• AS[stmt] : AbsDataState -> AbsDataState


Algorithm a a formal definition the data flow analysis recipe1

Algorithm A: A Formal DefinitionThe “Data Flow Analysis” Recipe

  • Let st(v,u) denote stmt on edge v->u

  • Compute the least-fixed-point of the following “dataflow equations”

    • x(entry) = InitialAbsState

    • x(u) = v->u AS(st(v,u)) x(v)

x(v)

x(w)

v

w

st(v,u)

st(w,u)

u

x(u)


Algorithm a the transformers

Algorithm A:The Transformers

  • Abstract transformers for primitive statements

    • AS[stmt] : AbsDataState -> AbsDataState

  • AS[ x = y ] s = s[x s(y)]

  • AS[ x = null ] s = s[x {null}]

  • AS[ x = &y ] s = s[x {y}]

  • AS[ x = *y ] s = s[x s*(s(y))]

    where s*({v1,…,vn}) = s(v1) È … È s(vn)

  • AS[ *x = y ] s = ???


Correctness precision

Correctness & Precision

  • We have a complete & formal definition of the problem.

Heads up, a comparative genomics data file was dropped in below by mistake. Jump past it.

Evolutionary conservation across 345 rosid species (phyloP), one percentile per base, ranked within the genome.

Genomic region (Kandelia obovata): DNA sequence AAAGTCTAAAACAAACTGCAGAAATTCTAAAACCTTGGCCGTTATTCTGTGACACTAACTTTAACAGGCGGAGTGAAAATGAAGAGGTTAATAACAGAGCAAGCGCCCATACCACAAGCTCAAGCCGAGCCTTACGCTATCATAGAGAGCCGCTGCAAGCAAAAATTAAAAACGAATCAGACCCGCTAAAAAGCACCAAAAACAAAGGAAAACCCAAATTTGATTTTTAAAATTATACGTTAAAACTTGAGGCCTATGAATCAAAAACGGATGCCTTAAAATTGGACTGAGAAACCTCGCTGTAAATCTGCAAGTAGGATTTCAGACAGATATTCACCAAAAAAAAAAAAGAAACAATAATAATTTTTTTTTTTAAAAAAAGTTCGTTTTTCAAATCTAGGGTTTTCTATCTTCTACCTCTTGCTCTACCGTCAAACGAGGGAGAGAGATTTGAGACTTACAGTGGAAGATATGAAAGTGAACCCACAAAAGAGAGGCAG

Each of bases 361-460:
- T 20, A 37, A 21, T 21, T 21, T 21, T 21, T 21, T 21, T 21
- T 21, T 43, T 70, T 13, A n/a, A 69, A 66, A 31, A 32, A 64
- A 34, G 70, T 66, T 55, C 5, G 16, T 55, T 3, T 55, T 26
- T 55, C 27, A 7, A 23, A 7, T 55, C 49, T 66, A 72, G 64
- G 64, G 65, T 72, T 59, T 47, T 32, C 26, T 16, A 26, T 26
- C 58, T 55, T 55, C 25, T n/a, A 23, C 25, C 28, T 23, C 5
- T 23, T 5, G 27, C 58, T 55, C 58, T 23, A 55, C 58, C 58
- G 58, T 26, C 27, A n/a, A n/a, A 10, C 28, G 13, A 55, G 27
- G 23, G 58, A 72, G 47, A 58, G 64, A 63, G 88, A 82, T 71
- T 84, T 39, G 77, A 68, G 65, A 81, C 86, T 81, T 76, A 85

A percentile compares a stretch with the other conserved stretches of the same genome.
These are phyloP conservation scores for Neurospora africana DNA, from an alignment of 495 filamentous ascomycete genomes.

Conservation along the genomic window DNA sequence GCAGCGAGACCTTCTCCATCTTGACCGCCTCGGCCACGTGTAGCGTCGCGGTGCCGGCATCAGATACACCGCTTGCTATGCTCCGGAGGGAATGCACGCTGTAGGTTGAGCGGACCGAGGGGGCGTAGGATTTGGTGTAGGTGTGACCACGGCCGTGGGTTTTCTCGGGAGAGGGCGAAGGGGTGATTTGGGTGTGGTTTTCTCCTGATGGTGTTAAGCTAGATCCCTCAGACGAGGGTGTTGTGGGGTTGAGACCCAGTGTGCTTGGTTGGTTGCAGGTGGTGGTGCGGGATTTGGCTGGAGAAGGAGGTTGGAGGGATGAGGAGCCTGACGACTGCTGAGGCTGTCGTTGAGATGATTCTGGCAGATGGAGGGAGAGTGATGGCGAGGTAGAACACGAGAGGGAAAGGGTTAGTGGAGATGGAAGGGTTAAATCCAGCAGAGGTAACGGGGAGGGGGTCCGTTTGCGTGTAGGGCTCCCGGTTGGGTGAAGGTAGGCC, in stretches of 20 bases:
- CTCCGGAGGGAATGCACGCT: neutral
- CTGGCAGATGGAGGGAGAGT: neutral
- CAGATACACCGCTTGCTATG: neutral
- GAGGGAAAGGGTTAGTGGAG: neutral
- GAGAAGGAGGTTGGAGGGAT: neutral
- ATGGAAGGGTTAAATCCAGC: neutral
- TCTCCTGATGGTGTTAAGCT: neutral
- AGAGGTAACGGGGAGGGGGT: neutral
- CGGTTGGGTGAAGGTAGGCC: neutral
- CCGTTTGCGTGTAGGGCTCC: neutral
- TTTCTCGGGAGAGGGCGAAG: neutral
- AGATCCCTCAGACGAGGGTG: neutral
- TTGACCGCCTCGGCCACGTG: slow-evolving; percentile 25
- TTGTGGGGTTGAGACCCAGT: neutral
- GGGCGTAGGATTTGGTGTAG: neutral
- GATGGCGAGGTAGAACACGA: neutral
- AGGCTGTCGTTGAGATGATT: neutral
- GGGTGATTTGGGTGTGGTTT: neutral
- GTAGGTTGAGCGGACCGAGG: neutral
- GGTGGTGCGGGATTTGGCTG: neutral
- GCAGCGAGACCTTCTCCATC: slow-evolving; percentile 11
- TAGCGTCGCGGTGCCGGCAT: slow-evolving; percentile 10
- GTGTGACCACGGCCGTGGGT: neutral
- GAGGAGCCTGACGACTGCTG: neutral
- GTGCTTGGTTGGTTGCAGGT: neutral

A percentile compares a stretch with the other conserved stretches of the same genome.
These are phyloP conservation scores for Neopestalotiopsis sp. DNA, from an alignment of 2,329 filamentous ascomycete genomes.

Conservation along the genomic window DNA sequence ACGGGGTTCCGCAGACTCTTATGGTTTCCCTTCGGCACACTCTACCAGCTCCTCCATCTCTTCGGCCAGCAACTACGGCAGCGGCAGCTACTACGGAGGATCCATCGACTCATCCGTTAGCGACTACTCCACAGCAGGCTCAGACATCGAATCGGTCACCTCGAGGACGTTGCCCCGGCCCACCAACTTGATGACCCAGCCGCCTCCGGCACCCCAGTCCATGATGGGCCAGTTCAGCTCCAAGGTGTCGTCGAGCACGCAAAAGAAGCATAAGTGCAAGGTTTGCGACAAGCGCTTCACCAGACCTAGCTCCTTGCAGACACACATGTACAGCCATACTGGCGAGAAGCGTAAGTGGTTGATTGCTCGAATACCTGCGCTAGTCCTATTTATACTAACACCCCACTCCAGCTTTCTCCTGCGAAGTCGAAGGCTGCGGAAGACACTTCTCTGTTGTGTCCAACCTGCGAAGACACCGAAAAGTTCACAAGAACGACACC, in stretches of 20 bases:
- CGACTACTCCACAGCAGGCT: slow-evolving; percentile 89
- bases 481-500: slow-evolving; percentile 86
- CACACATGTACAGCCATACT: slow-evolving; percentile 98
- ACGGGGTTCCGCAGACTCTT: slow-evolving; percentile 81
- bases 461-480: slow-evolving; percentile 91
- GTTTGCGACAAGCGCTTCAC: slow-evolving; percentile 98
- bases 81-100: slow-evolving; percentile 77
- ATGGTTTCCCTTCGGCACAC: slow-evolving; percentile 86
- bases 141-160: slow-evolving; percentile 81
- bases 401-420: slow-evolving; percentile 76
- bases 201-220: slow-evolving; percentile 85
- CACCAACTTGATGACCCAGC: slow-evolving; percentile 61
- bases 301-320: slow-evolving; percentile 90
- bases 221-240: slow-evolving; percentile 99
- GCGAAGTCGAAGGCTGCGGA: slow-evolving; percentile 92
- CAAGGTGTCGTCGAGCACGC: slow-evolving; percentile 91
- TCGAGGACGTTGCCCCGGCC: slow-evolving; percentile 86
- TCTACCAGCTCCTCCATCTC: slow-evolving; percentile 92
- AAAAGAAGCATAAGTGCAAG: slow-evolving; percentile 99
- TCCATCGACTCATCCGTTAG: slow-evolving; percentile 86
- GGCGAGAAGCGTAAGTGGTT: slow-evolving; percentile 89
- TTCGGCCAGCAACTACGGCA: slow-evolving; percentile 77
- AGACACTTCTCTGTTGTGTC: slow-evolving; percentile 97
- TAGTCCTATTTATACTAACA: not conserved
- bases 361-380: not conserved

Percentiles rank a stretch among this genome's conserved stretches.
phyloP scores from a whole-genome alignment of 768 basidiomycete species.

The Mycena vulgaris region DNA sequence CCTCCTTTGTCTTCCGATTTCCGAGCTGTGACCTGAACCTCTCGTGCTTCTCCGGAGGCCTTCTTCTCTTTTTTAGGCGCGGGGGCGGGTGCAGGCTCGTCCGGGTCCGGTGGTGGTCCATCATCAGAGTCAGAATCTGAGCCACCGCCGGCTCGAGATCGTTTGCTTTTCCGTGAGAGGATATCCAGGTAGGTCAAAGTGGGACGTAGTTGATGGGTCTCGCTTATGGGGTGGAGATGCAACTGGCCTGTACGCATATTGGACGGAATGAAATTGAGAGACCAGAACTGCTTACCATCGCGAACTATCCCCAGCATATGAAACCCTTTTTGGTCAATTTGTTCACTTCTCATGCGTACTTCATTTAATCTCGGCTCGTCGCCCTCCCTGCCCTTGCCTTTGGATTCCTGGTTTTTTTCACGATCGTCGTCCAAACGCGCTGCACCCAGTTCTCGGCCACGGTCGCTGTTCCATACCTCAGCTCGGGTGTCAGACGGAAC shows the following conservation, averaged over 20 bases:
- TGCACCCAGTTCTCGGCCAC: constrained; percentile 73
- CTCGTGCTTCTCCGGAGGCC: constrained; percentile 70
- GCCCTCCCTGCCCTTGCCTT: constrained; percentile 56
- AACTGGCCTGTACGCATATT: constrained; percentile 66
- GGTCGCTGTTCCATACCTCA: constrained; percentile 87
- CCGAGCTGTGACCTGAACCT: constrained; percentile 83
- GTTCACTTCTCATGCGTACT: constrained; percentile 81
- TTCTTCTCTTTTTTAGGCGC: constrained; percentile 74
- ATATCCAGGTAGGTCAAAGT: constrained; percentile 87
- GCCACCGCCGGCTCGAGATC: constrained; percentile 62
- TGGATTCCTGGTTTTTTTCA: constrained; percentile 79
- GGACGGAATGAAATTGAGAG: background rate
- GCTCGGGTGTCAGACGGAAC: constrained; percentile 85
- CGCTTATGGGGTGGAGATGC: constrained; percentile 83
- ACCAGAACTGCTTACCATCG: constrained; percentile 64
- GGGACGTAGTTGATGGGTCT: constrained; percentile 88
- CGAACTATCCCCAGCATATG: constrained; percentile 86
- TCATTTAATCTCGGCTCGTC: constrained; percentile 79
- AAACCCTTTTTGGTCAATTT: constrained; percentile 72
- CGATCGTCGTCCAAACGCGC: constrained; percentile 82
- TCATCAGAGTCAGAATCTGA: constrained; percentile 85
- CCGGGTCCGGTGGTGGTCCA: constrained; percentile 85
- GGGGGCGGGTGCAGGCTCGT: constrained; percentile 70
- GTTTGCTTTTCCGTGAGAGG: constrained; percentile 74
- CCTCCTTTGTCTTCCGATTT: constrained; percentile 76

• We have a complete & formal definition of a proposed solution.

  • How do we reason about the correctness & precision of the proposed solution?


Enter the french recipe abstract interpretation

Enter: The French Recipe(Abstract Interpretation)

  • Concrete Domain

  • Concrete states: C

  • Semantics: For every statement st,

    • CS[st] : C -> C

  • AbstractDomain

  • Asemi-lattice(A, b)

  • TransferFunctions

    • For every statement st,

      • AS[st] : A -> A

  • Concrete (Collecting) Domain

  • Asemi-lattice(2C, b)

  • TransferFunctions

    • For every statement st,

      • CS*[st] : 2C -> 2C

a

g

2Data-State

2Var x Var’


Points to analysis abstract interpretation

Points-To Analysis(Abstract Interpretation)

a(Y) = { (p,x) | exists s in Y. s(p) == x }

MayPT(u)

a

Í

a

RS(u)

IdealMayPT(u)

2Data-State

2Var x Var’

IdealMayPT (u) = a ( RS(u) )